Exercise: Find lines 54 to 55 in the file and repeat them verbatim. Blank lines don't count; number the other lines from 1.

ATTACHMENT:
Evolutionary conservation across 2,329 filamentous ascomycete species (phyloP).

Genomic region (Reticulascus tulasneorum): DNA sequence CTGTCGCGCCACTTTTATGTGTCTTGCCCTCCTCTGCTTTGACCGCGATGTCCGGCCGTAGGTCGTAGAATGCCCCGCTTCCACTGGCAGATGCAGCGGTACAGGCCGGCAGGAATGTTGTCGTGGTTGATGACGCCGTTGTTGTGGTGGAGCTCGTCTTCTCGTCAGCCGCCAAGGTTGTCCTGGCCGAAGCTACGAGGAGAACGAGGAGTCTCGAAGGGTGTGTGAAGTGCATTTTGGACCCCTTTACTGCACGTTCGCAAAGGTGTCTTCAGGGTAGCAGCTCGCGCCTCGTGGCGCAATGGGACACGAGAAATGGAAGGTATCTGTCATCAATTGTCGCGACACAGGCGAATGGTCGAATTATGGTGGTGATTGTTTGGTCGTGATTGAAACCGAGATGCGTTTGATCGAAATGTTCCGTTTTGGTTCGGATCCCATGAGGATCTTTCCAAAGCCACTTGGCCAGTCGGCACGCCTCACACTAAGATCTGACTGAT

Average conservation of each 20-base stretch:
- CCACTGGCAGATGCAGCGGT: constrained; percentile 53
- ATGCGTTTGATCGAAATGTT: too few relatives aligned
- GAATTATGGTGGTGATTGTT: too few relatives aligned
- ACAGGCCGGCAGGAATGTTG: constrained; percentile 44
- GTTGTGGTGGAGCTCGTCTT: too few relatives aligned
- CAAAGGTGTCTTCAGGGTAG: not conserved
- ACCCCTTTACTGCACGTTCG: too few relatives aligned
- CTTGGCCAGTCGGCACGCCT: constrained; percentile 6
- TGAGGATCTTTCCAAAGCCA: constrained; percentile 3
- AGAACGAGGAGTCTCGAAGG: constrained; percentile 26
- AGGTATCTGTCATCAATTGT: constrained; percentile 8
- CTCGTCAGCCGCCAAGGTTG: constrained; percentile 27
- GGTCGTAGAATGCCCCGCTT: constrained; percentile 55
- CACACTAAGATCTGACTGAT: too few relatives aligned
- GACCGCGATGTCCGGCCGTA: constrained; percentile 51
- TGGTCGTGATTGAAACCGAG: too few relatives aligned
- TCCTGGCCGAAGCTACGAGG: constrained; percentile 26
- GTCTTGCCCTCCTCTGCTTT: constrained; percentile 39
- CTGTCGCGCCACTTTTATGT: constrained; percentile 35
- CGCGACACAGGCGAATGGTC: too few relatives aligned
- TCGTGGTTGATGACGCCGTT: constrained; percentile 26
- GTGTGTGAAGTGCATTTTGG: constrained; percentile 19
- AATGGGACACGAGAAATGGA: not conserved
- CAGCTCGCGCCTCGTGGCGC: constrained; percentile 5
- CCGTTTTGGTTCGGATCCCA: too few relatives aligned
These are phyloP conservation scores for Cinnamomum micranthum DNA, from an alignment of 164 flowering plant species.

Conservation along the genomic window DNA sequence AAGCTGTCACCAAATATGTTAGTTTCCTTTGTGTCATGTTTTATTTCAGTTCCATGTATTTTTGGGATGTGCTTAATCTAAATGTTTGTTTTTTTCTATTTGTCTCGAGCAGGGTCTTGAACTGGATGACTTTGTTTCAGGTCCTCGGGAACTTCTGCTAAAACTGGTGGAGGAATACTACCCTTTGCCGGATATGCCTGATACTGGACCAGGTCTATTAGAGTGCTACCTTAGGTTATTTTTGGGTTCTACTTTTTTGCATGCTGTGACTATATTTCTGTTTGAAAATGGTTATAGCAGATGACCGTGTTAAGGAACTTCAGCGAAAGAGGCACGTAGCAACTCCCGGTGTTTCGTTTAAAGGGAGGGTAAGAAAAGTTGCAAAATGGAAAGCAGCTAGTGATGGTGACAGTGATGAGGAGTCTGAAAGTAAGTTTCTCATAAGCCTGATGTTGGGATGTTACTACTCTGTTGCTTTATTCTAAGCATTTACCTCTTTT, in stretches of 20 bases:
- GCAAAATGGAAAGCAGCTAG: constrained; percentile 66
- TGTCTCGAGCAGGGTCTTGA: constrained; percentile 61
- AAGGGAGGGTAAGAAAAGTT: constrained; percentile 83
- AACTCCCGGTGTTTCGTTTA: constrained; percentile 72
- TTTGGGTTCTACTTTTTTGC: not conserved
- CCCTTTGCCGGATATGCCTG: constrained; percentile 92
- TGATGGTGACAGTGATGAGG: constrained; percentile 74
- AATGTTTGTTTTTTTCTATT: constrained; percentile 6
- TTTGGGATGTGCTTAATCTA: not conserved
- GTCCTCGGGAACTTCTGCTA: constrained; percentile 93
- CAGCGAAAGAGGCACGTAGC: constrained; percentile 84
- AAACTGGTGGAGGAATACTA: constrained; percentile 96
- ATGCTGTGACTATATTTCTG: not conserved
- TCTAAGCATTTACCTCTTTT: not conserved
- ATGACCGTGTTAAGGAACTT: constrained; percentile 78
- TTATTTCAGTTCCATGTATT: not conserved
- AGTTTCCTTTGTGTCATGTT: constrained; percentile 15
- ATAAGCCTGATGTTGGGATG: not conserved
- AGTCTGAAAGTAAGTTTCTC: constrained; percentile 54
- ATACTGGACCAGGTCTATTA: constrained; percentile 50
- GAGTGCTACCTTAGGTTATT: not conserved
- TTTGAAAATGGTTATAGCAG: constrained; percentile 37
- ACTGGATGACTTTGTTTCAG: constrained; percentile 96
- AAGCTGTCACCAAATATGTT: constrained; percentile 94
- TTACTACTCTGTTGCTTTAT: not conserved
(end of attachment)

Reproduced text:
- AAGCTGTCACCAAATATGTT: constrained; percentile 94
- TTACTACTCTGTTGCTTTAT: not conserved